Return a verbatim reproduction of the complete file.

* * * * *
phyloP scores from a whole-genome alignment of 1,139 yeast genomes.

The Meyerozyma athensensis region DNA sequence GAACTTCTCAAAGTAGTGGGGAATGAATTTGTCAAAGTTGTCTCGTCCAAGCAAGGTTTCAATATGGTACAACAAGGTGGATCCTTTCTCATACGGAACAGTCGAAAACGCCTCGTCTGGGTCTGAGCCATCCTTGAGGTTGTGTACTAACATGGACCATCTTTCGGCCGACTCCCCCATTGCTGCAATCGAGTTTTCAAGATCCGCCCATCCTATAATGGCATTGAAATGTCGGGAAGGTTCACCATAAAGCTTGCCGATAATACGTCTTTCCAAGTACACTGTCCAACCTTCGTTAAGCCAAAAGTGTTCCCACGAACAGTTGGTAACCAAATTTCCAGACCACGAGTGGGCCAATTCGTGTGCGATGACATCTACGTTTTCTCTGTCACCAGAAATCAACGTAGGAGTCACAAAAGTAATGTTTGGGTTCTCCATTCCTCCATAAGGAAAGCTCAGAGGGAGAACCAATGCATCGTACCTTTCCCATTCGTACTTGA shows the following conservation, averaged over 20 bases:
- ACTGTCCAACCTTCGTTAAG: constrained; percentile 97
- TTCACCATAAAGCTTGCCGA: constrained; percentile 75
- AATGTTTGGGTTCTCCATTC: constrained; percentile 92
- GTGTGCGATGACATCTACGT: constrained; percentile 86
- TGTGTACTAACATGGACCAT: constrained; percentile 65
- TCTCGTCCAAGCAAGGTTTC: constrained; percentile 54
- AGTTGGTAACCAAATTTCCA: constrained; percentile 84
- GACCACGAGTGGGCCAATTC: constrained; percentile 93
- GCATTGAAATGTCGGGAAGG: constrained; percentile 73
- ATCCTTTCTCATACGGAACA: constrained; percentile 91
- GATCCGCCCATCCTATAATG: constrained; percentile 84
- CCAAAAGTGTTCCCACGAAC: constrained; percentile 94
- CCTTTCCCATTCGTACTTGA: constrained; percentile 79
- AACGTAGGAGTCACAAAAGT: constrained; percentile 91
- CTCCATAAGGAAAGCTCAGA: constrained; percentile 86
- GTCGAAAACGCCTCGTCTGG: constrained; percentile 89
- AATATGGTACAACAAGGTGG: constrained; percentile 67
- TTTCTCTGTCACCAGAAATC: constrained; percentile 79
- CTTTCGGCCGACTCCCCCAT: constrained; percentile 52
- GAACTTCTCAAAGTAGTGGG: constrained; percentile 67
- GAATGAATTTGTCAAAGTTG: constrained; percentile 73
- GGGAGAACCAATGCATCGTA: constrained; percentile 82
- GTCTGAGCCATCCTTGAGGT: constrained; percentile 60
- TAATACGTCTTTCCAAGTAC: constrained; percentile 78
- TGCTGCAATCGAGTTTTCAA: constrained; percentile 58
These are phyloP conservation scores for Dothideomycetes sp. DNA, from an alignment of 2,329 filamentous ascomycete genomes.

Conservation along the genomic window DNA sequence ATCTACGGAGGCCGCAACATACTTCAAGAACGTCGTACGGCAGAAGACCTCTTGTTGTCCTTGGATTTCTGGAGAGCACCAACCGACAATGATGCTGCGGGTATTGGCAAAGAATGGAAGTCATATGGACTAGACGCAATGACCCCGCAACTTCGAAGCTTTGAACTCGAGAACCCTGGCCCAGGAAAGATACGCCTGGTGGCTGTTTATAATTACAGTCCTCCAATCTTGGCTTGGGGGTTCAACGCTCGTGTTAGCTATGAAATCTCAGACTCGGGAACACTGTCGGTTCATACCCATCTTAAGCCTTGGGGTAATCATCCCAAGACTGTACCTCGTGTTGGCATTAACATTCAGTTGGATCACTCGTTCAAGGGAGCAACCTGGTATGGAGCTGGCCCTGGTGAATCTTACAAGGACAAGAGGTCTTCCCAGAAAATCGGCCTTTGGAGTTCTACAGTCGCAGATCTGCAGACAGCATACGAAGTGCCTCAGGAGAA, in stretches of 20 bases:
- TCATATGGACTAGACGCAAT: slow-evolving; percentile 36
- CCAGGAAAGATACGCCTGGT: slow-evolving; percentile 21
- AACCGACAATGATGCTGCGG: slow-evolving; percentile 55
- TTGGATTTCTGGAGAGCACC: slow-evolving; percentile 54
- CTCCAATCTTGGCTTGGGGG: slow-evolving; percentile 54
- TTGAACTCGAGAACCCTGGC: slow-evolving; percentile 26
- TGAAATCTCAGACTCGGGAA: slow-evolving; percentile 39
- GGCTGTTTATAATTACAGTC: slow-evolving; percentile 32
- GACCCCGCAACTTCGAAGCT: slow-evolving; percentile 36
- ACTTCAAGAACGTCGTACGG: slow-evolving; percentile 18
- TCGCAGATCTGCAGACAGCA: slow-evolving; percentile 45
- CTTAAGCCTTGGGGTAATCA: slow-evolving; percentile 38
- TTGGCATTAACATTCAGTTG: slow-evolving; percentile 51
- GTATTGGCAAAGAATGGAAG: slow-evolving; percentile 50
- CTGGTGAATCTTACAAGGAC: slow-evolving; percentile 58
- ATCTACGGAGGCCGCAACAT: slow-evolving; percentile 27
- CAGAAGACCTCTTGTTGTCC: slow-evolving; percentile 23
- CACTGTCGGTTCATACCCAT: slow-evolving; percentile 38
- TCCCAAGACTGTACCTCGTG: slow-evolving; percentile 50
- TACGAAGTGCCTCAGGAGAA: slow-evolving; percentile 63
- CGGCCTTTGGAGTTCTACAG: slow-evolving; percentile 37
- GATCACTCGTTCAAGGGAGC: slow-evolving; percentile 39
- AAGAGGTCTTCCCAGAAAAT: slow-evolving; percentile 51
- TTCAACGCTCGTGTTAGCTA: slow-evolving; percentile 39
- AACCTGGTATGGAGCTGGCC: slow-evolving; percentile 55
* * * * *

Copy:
phyloP scores from a whole-genome alignment of 1,139 yeast genomes.

The Meyerozyma athensensis region DNA sequence GAACTTCTCAAAGTAGTGGGGAATGAATTTGTCAAAGTTGTCTCGTCCAAGCAAGGTTTCAATATGGTACAACAAGGTGGATCCTTTCTCATACGGAACAGTCGAAAACGCCTCGTCTGGGTCTGAGCCATCCTTGAGGTTGTGTACTAACATGGACCATCTTTCGGCCGACTCCCCCATTGCTGCAATCGAGTTTTCAAGATCCGCCCATCCTATAATGGCATTGAAATGTCGGGAAGGTTCACCATAAAGCTTGCCGATAATACGTCTTTCCAAGTACACTGTCCAACCTTCGTTAAGCCAAAAGTGTTCCCACGAACAGTTGGTAACCAAATTTCCAGACCACGAGTGGGCCAATTCGTGTGCGATGACATCTACGTTTTCTCTGTCACCAGAAATCAACGTAGGAGTCACAAAAGTAATGTTTGGGTTCTCCATTCCTCCATAAGGAAAGCTCAGAGGGAGAACCAATGCATCGTACCTTTCCCATTCGTACTTGA shows the following conservation, averaged over 20 bases:
- ACTGTCCAACCTTCGTTAAG: constrained; percentile 97
- TTCACCATAAAGCTTGCCGA: constrained; percentile 75
- AATGTTTGGGTTCTCCATTC: constrained; percentile 92
- GTGTGCGATGACATCTACGT: constrained; percentile 86
- TGTGTACTAACATGGACCAT: constrained; percentile 65
- TCTCGTCCAAGCAAGGTTTC: constrained; percentile 54
- AGTTGGTAACCAAATTTCCA: constrained; percentile 84
- GACCACGAGTGGGCCAATTC: constrained; percentile 93
- GCATTGAAATGTCGGGAAGG: constrained; percentile 73
- ATCCTTTCTCATACGGAACA: constrained; percentile 91
- GATCCGCCCATCCTATAATG: constrained; percentile 84
- CCAAAAGTGTTCCCACGAAC: constrained; percentile 94
- CCTTTCCCATTCGTACTTGA: constrained; percentile 79
- AACGTAGGAGTCACAAAAGT: constrained; percentile 91
- CTCCATAAGGAAAGCTCAGA: constrained; percentile 86
- GTCGAAAACGCCTCGTCTGG: constrained; percentile 89
- AATATGGTACAACAAGGTGG: constrained; percentile 67
- TTTCTCTGTCACCAGAAATC: constrained; percentile 79
- CTTTCGGCCGACTCCCCCAT: constrained; percentile 52
- GAACTTCTCAAAGTAGTGGG: constrained; percentile 67
- GAATGAATTTGTCAAAGTTG: constrained; percentile 73
- GGGAGAACCAATGCATCGTA: constrained; percentile 82
- GTCTGAGCCATCCTTGAGGT: constrained; percentile 60
- TAATACGTCTTTCCAAGTAC: constrained; percentile 78
- TGCTGCAATCGAGTTTTCAA: constrained; percentile 58
These are phyloP conservation scores for Dothideomycetes sp. DNA, from an alignment of 2,329 filamentous ascomycete genomes.

Conservation along the genomic window DNA sequence ATCTACGGAGGCCGCAACATACTTCAAGAACGTCGTACGGCAGAAGACCTCTTGTTGTCCTTGGATTTCTGGAGAGCACCAACCGACAATGATGCTGCGGGTATTGGCAAAGAATGGAAGTCATATGGACTAGACGCAATGACCCCGCAACTTCGAAGCTTTGAACTCGAGAACCCTGGCCCAGGAAAGATACGCCTGGTGGCTGTTTATAATTACAGTCCTCCAATCTTGGCTTGGGGGTTCAACGCTCGTGTTAGCTATGAAATCTCAGACTCGGGAACACTGTCGGTTCATACCCATCTTAAGCCTTGGGGTAATCATCCCAAGACTGTACCTCGTGTTGGCATTAACATTCAGTTGGATCACTCGTTCAAGGGAGCAACCTGGTATGGAGCTGGCCCTGGTGAATCTTACAAGGACAAGAGGTCTTCCCAGAAAATCGGCCTTTGGAGTTCTACAGTCGCAGATCTGCAGACAGCATACGAAGTGCCTCAGGAGAA, in stretches of 20 bases:
- TCATATGGACTAGACGCAAT: slow-evolving; percentile 36
- CCAGGAAAGATACGCCTGGT: slow-evolving; percentile 21
- AACCGACAATGATGCTGCGG: slow-evolving; percentile 55
- TTGGATTTCTGGAGAGCACC: slow-evolving; percentile 54
- CTCCAATCTTGGCTTGGGGG: slow-evolving; percentile 54
- TTGAACTCGAGAACCCTGGC: slow-evolving; percentile 26
- TGAAATCTCAGACTCGGGAA: slow-evolving; percentile 39
- GGCTGTTTATAATTACAGTC: slow-evolving; percentile 32
- GACCCCGCAACTTCGAAGCT: slow-evolving; percentile 36
- ACTTCAAGAACGTCGTACGG: slow-evolving; percentile 18
- TCGCAGATCTGCAGACAGCA: slow-evolving; percentile 45
- CTTAAGCCTTGGGGTAATCA: slow-evolving; percentile 38
- TTGGCATTAACATTCAGTTG: slow-evolving; percentile 51
- GTATTGGCAAAGAATGGAAG: slow-evolving; percentile 50
- CTGGTGAATCTTACAAGGAC: slow-evolving; percentile 58
- ATCTACGGAGGCCGCAACAT: slow-evolving; percentile 27
- CAGAAGACCTCTTGTTGTCC: slow-evolving; percentile 23
- CACTGTCGGTTCATACCCAT: slow-evolving; percentile 38
- TCCCAAGACTGTACCTCGTG: slow-evolving; percentile 50
- TACGAAGTGCCTCAGGAGAA: slow-evolving; percentile 63
- CGGCCTTTGGAGTTCTACAG: slow-evolving; percentile 37
- GATCACTCGTTCAAGGGAGC: slow-evolving; percentile 39
- AAGAGGTCTTCCCAGAAAAT: slow-evolving; percentile 51
- TTCAACGCTCGTGTTAGCTA: slow-evolving; percentile 39
- AACCTGGTATGGAGCTGGCC: slow-evolving; percentile 55